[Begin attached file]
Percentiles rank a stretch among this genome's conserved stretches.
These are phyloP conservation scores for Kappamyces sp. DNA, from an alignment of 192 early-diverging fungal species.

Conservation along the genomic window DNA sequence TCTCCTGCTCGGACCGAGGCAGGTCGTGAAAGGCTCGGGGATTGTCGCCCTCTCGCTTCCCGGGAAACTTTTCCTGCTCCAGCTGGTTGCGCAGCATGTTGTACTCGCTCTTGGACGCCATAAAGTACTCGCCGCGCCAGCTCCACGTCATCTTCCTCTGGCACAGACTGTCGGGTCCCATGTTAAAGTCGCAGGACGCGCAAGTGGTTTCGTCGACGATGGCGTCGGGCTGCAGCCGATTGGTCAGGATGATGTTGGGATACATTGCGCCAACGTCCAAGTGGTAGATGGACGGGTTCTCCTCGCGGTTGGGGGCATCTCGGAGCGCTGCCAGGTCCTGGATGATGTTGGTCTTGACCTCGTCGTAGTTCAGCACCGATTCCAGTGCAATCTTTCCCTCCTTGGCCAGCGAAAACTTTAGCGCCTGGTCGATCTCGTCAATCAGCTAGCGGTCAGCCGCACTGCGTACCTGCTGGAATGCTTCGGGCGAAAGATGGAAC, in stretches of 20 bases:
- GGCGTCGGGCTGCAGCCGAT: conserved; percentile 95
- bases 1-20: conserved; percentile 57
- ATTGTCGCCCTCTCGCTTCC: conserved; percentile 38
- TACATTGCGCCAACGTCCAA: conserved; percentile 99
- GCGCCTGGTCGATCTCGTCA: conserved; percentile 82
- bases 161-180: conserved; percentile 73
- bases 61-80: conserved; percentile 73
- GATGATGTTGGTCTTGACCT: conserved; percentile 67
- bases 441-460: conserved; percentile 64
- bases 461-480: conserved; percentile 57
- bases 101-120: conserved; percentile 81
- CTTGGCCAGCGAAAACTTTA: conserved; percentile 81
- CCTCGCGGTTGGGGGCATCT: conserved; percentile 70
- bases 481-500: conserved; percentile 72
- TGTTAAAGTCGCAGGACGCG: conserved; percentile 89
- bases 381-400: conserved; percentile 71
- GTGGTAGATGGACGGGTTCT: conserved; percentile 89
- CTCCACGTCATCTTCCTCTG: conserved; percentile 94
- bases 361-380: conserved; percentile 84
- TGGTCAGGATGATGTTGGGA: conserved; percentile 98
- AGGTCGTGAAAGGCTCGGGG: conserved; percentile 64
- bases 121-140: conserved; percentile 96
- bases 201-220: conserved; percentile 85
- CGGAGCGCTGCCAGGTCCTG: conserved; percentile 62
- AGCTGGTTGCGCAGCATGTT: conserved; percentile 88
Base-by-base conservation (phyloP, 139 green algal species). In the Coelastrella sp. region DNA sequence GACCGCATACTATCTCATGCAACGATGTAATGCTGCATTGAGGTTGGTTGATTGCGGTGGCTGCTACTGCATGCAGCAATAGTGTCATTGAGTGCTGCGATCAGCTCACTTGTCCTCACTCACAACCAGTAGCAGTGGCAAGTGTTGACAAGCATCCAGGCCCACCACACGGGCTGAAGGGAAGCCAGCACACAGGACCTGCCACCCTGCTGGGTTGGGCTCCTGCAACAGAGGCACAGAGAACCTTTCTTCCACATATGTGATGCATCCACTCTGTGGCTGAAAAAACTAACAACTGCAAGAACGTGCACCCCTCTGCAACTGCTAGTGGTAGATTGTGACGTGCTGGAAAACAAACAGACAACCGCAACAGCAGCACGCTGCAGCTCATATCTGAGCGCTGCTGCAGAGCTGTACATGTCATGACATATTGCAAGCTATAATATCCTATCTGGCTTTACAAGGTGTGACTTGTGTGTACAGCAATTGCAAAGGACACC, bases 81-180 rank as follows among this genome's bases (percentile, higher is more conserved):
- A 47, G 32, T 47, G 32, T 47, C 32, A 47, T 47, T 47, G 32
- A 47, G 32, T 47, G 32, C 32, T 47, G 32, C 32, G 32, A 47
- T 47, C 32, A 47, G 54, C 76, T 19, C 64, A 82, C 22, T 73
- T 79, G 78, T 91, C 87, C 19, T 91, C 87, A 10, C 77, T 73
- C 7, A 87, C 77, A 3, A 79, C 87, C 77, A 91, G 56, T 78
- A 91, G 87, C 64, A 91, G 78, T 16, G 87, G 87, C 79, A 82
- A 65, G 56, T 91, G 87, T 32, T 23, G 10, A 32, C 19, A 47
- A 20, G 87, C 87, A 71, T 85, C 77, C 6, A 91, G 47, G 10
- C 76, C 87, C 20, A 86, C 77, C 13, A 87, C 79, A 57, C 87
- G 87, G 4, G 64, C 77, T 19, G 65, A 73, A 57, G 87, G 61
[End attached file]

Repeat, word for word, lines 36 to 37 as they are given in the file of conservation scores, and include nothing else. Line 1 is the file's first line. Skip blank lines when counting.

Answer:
- A 65, G 56, T 91, G 87, T 32, T 23, G 10, A 32, C 19, A 47
- A 20, G 87, C 87, A 71, T 85, C 77, C 6, A 91, G 47, G 10